“Last but not least is singer songwriter, Ernest Ikwanga. He says he’s grown up at Music Crossroads – Malawi. He’s been coming since age 17. ‘It has been and still is my home’, he says.

“Ikwanga has just finished his theory classes and recently opened up his own home studio in Lilongwe.

“There are also other musicians and singers who contribute to the diversity and positive energy of the place. Thanks to all of them, and to Director Mathews Mfune and Music Crossroads International Director, Joe Herman.

“Music Today in Malawi is developing and several of the Music Crossroads artists told me that they were searching to find Malawi’s music identity. They have a few models to look to for direction such as Fikisa, Wambali Mkandawire and Symon & Kendall, but they are already well on their way.”

Hax Momba’s seventh revelation

The last time I wrote about Haxi Momba over these pages was in
September 2012 which was also around the same period that he had
released his firth album.

I intend to repeat what I had written at the time that Haxi Momba
arrived on the musical scene with Chibvumbulutso Volume 1, a debut
album which had a hit track ‘Kufa Safelana’.

This is a pattern first seen in the country when Evison Matafale
announced that all his albums will be called Kuimba 1 and so on and so forth. The Black Missionaries have lived the Matafale dream as they
are now about to release another Kuimba sequel.

No one gave Momba any chance of continuity, more-so because most of the songs on the album were shameful replete of imitation of either Burning Spear or Joseph ‘Culture’ Hills.

The more the tongues wagged about how short the future held for his
musical career, the more the albums kept coming from Haxi Momba who started calling himself ‘Prophet’.
Now in this 2014 the Reggae Prophet is back with Chibvumbulutso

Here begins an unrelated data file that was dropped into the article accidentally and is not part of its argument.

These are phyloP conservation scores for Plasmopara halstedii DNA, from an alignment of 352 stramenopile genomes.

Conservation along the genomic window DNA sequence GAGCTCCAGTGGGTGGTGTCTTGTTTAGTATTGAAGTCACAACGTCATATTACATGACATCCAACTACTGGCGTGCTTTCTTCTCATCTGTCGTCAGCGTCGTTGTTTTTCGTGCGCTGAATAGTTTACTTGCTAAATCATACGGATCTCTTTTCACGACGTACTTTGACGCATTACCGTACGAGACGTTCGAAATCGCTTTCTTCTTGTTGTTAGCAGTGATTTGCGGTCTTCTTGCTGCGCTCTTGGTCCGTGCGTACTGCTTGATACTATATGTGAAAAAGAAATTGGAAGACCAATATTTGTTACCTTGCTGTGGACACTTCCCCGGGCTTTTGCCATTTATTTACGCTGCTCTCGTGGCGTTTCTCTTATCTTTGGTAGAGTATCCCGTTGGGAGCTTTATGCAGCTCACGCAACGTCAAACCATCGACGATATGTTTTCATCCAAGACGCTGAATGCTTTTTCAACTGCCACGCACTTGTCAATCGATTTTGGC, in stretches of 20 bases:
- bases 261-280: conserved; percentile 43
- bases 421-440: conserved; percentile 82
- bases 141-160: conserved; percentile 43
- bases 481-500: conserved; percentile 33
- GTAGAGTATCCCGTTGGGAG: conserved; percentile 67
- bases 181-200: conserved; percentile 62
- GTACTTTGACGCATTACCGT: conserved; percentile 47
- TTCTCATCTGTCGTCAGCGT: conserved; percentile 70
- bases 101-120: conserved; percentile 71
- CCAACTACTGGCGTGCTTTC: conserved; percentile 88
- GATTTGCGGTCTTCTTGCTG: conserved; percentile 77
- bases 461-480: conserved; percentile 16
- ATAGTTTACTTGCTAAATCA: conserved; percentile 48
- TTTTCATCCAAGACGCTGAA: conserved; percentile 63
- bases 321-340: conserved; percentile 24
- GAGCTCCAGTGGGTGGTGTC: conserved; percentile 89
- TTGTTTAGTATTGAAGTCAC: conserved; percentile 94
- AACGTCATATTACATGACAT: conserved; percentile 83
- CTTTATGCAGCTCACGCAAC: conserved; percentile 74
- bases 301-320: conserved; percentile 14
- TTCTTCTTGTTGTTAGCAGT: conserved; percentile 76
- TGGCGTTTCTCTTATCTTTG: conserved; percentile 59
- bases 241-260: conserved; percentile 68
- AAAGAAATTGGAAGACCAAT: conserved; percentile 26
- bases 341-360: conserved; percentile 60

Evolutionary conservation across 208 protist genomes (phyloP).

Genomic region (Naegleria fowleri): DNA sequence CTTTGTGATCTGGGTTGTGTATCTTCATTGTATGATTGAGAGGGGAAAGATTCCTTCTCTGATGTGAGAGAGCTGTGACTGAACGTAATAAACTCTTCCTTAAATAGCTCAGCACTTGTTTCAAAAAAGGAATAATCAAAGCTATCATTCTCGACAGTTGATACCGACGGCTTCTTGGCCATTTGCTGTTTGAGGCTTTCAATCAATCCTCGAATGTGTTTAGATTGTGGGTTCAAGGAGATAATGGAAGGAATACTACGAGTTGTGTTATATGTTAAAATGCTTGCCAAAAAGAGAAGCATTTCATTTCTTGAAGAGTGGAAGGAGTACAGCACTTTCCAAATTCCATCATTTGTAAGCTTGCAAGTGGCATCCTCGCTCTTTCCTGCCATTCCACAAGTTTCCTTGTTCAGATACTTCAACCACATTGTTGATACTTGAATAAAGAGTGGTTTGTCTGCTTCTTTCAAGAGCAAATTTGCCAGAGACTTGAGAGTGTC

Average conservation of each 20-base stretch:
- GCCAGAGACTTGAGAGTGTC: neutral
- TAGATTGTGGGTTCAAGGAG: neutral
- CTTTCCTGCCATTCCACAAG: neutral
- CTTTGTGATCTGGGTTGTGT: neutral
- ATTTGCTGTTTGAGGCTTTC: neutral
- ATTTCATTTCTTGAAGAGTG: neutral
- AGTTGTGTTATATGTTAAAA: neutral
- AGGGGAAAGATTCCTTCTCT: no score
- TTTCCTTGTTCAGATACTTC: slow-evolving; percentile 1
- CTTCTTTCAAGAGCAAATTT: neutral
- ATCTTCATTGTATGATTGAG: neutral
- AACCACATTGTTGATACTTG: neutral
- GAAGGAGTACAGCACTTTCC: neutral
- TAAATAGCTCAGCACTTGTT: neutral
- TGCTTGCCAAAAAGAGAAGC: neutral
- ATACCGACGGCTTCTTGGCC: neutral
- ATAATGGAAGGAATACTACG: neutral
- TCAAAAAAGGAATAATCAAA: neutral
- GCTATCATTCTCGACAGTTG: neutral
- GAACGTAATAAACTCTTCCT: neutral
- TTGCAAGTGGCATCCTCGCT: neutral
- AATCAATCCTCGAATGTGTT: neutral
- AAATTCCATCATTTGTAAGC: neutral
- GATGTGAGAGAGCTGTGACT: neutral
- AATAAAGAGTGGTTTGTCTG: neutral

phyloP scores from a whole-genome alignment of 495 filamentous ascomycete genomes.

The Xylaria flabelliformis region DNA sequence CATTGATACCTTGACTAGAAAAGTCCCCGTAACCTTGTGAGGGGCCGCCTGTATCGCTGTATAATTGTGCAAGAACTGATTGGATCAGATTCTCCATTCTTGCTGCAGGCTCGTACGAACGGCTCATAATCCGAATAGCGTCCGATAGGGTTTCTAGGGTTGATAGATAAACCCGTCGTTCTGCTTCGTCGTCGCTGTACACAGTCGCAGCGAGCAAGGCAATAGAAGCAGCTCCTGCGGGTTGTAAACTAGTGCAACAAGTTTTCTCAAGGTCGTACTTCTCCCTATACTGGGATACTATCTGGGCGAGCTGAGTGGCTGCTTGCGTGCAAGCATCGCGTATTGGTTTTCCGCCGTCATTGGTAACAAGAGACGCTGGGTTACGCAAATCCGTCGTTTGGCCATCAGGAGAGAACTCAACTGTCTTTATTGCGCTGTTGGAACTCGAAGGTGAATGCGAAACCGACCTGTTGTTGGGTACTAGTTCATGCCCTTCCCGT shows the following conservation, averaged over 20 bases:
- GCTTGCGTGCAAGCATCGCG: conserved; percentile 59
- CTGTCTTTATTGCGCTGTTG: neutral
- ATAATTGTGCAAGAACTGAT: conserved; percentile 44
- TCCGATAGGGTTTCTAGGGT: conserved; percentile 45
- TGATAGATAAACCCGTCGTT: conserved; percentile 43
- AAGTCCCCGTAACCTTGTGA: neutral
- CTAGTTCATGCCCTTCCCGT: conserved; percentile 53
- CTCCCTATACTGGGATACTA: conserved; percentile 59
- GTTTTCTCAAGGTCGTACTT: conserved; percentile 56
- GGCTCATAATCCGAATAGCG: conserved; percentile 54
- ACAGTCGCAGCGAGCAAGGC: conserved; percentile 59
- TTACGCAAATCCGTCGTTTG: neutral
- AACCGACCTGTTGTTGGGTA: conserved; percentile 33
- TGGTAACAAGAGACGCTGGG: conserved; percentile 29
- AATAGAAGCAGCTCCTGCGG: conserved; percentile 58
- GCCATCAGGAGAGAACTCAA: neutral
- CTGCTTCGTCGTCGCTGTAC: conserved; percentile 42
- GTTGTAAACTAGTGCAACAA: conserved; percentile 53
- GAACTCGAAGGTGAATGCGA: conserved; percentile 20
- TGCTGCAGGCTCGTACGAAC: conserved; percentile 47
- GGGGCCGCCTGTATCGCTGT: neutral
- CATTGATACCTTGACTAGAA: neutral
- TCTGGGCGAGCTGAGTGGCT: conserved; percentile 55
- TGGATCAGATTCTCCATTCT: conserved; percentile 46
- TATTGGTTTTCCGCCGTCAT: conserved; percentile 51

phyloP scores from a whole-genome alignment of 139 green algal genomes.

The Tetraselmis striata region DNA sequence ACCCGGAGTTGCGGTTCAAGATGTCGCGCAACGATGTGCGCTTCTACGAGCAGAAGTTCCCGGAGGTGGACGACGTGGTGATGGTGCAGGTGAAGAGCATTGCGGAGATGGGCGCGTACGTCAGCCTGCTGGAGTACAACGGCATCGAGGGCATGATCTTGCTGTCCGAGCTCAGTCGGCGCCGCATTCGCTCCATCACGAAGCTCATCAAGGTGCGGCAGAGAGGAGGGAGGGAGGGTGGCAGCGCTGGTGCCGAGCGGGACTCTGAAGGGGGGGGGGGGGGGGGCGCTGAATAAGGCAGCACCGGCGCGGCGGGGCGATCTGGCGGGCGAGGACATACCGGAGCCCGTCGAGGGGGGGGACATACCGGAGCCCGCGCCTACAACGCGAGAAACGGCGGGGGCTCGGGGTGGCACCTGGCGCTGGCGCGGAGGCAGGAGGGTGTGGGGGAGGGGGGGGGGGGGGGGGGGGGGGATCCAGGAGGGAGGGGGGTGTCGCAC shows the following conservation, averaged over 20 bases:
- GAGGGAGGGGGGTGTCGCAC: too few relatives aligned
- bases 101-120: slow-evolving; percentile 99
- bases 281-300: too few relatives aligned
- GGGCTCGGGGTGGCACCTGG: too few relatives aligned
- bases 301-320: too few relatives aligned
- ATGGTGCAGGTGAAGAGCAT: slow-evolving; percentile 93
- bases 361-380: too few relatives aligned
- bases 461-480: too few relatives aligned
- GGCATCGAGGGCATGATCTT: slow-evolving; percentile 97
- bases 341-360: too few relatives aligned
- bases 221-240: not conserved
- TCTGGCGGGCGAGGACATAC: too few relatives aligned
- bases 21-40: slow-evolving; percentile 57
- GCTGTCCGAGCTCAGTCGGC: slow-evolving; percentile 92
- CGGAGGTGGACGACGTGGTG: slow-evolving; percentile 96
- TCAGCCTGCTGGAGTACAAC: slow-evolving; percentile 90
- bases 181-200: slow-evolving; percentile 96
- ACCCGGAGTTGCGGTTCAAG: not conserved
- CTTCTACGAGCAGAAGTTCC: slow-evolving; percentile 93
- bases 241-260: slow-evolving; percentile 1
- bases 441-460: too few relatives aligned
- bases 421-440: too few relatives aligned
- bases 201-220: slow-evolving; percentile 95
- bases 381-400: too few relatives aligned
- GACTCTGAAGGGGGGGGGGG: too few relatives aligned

Chapter 7. It used to be volumes; I am not sure what has prompted the
change. This is, however, beside the point; the main issue is the
maturity that has been carried in this particular production.

Momba is a kind of an artist who is never short of bringing out all
the issues he feels are bedevilling progress in all aspects of life at
the time.

The latest album is a continuation in keeping with Chibvumbulutso
messages that are not bringing anything new apart from the fact that
it has a latest chapter.

The fact that he had to use expert hands of The Black Missionaries
lead guitarist Takudziwani Chokani has kind of brought some change to the seriousness of the reggae beat.

He has decided to adopt his identity as the one who tries to mimic
Jamaican reggae grandfather Burning Spear or is it the fallen megastar
Joseph Hill.

Like the rest of his albums this seventh Haxi Momba revelations is short
of explaining his spiritual sanctuary. Instead he has brought a new
question of whether he is on the verge on turning to Gospel Reggae
considering the rendition of the hymn ‘Siliva Ndilibe’.

Despite trying to sound like Spear or Culture who are confessed Rastas
Momba, however, tries to run away from declaring whether he is a Rasta or not in his tracks like he has always achieved in his previous albums.

He has the temerity to chant some Jah Rastafari in his songs in the
past albums which is not the case in this latest album. He has in fact
sub-titled Chibvumbulutso Chapter 7 as Muyuda Olonjezedwa which is reggae piece hailing the crucifixion of Jesus Christ.

“Who Jah Bless, No one Curse!” he chants in the track which is
seemingly trying to swim closer to Anthony Makondetsa theme in the
famous ‘Muyuda’.

He has also made it his mission to continue mourning fallen local
reggae king Evison Matafale as he has in the 10th of the 13 tracks on the album entitled ‘Remember Matafale’.

Chibvumbulutso Chapter 7 is a breath of fresh air for those that follow Haxi Momba with passion as he continues to dish out ‘unrevealing’ sequels.

Ray Phiri defies fatigue

South African Jazz maestro Ray Phiri warned the audience during the dinner and concert at Cross Roads over the weekend that he was literally dragging himself due to fatigue as he has been on the road before the show.

This was soon after he had just given the stunned audience in Sapitwa Room a sample performance of things to come and his warning did not provide enough ground where people would build their enthusiastic expectations.

It was, however, never to be the case as he later defied the fatigue that was feared to disrupt his performance and showed why he is a living legend that showed some wizardly with the guitar while maintaining his deep voice.

The next four songs that he performed before he retired gave the audience enough reason to appreciate why he has had his name as a household one since the late 1980s through to 1986 when he contributed immensely to Paul Simon’s Graceland album.